Good day, good health, the sun shines upon us! Indeed today is a day of celebration for those of us who live in the Northern Hemisphere. While December 21 may be the darkest day of the year in terms of hours of daylight available to us, this day being the winter solstice marks the beginning of longer days and it can only get brighter from here!
Long before humans understood the solar system we explained the diminishing daylight and nature’s retreat by telling stories and legends of Goddesses capturing the Sun and battles won that returned light to the humans below. We practiced rituals that expressed our gratitude for all that had been brought to us, and kept our spirits up through stories that provided some reassurance that spring would return.
Yule, as the winter solstice is also named, has resulted in being a time of great symbolism and power and a reason to celebrate. From the Roman feast of Saturnalia to the pre-Christian festival of Norse Jul our ancestors came to honour the day with much feasting and merrymaking. As with many modern celebrations, ancient festivals observing the winter solstice merged with newer traditions to create the holiday season as we know it today. Some examples include:
- Alban Arthan is probably the oldest seasonal festival of humankind left over from Druidic traditions. Welsh for « Light of Winter », it marks the moment in time when the Old Sun dies (at dusk on the 21st of December) and when the Sun of the New Year is born (at dawn on the 22nd of December). The birth of the New Sun is thought to revive the Earth’s aura in mystical ways, giving a new lease on life to spirits and souls of the dead.
- In Scandinavia, the Norse celebrated Yule from December 21 through January. Fathers and sons would bring home large logs, to be set on fire and people would feast until the log burned out, which could take as many as 12 days. The Norse believed that each spark from the fire represented a new pig or calf that would be born during the coming year.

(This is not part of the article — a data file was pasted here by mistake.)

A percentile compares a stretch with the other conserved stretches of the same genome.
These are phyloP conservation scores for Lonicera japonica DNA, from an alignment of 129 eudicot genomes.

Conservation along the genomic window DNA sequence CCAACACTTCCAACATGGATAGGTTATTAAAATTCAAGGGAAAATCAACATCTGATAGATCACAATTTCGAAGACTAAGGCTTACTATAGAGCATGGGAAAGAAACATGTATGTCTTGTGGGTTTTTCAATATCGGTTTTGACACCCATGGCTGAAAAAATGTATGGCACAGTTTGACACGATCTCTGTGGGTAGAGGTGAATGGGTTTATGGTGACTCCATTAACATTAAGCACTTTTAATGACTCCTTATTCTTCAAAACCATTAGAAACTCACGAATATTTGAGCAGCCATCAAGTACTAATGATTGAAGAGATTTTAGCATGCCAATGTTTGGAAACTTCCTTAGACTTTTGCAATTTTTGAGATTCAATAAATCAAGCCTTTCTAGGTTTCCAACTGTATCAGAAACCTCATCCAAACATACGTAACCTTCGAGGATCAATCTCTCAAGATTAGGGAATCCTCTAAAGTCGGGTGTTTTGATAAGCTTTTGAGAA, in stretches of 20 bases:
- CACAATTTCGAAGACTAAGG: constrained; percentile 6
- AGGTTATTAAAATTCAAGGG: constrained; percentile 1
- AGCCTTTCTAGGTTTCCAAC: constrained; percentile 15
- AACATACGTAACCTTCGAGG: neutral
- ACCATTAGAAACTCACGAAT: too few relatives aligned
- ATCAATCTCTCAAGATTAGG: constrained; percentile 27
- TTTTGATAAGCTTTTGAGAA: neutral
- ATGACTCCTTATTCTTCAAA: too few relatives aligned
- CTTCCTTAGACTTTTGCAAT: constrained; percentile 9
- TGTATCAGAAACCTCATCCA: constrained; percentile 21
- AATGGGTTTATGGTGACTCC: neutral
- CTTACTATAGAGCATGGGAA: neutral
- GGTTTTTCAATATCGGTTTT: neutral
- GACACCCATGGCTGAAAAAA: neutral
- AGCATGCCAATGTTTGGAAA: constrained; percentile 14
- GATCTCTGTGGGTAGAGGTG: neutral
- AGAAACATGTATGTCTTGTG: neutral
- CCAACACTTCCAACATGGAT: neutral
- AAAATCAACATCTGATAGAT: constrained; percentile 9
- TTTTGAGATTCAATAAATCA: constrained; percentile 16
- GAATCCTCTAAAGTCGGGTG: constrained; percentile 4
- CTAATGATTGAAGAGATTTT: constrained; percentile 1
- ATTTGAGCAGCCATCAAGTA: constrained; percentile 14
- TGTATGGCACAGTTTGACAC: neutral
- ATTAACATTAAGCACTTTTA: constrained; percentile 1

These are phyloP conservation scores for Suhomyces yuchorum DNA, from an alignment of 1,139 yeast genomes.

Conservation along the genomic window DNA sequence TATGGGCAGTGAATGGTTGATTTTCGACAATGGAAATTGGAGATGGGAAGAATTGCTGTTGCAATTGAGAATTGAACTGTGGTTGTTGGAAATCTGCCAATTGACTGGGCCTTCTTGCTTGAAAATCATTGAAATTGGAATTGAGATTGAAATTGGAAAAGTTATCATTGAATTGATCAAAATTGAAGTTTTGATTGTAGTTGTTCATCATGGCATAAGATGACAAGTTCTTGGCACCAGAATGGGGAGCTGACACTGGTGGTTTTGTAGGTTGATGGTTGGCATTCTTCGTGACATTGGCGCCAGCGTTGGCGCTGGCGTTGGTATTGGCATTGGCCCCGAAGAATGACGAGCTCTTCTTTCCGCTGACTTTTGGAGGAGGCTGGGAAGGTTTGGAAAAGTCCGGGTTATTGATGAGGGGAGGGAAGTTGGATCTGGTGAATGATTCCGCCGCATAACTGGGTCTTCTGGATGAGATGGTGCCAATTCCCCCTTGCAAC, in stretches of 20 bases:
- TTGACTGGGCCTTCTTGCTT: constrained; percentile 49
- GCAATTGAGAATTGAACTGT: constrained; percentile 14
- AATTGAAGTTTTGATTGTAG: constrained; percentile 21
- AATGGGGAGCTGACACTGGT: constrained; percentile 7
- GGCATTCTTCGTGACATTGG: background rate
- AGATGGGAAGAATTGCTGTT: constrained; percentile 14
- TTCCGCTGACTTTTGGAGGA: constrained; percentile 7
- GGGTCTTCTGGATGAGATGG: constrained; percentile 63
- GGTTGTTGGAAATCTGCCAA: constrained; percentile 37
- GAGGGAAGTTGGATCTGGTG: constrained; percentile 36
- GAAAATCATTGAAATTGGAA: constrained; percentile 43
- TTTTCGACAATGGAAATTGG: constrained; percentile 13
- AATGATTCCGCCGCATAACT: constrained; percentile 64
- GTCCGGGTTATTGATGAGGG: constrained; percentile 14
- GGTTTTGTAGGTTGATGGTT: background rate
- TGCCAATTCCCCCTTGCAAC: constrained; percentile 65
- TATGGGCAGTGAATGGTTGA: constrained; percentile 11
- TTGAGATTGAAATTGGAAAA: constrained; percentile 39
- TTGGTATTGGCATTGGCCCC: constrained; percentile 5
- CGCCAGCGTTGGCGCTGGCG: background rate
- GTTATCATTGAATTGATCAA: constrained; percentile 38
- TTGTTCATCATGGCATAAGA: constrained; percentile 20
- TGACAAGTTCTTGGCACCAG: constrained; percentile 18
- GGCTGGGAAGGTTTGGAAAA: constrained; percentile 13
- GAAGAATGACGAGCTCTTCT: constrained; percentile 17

- Iceland also celebrates Yule with winter solstice celebrations dating back thousands of years before Christmas. Thirteen days before December 24th, children leave out shoes by the window so that the Yule Lads, the two sons of trolls living the mountains known for their mischief, can leave them small presents.
Now that we understand the physical forces of the universe a little better, and we hold back the darkness and cold with modern day conveniences, we don’t even think about these ancient myths much less need them to carry on. Yet, many of these winter solstice rituals and customs have prevailed from the time of our ancestors and are still with us thousands of years later.
The winter solstice inspires a deep time of reflection for me, where I am perhaps more deeply connected with the wonder and mastery of nature, and take more humble steps when I walk. Winter slows down the pace of life. Plants go dormant until spring, and like the animals that go into hibernation, I too feel an urge to retreat in a warm shelter and undertake a restorative process.
I like that some of our holiday traditions connect to the symbolism of past rituals with a time of inner reflection. Over time I have made an effort to shift from a hectic pace of social engagements and busy occupations to allow more time for contemplation. Here are some of my winter solstice rituals:
- Setting up a “yuletide altar” by incorporating seasonal greenery, and winter’s fruits such as berries, nuts, pinecones into my home decor
- Welcoming the sun with candles and symbols of light
- Cleansing my space by decluttering and cleaning to freshen up our space and even adding spices and herbs to teas to bring in uplifting scents
- Meditating and trying different devotionals each day to prepare me for the new year
These practices holds some significance for me and help me acknowledge the wonder and mystery of nature and hopefully inspires me to walk a little more humbly on this earth, for it is much bigger than us. I don’t often get it right, but I like to think I am on the right path.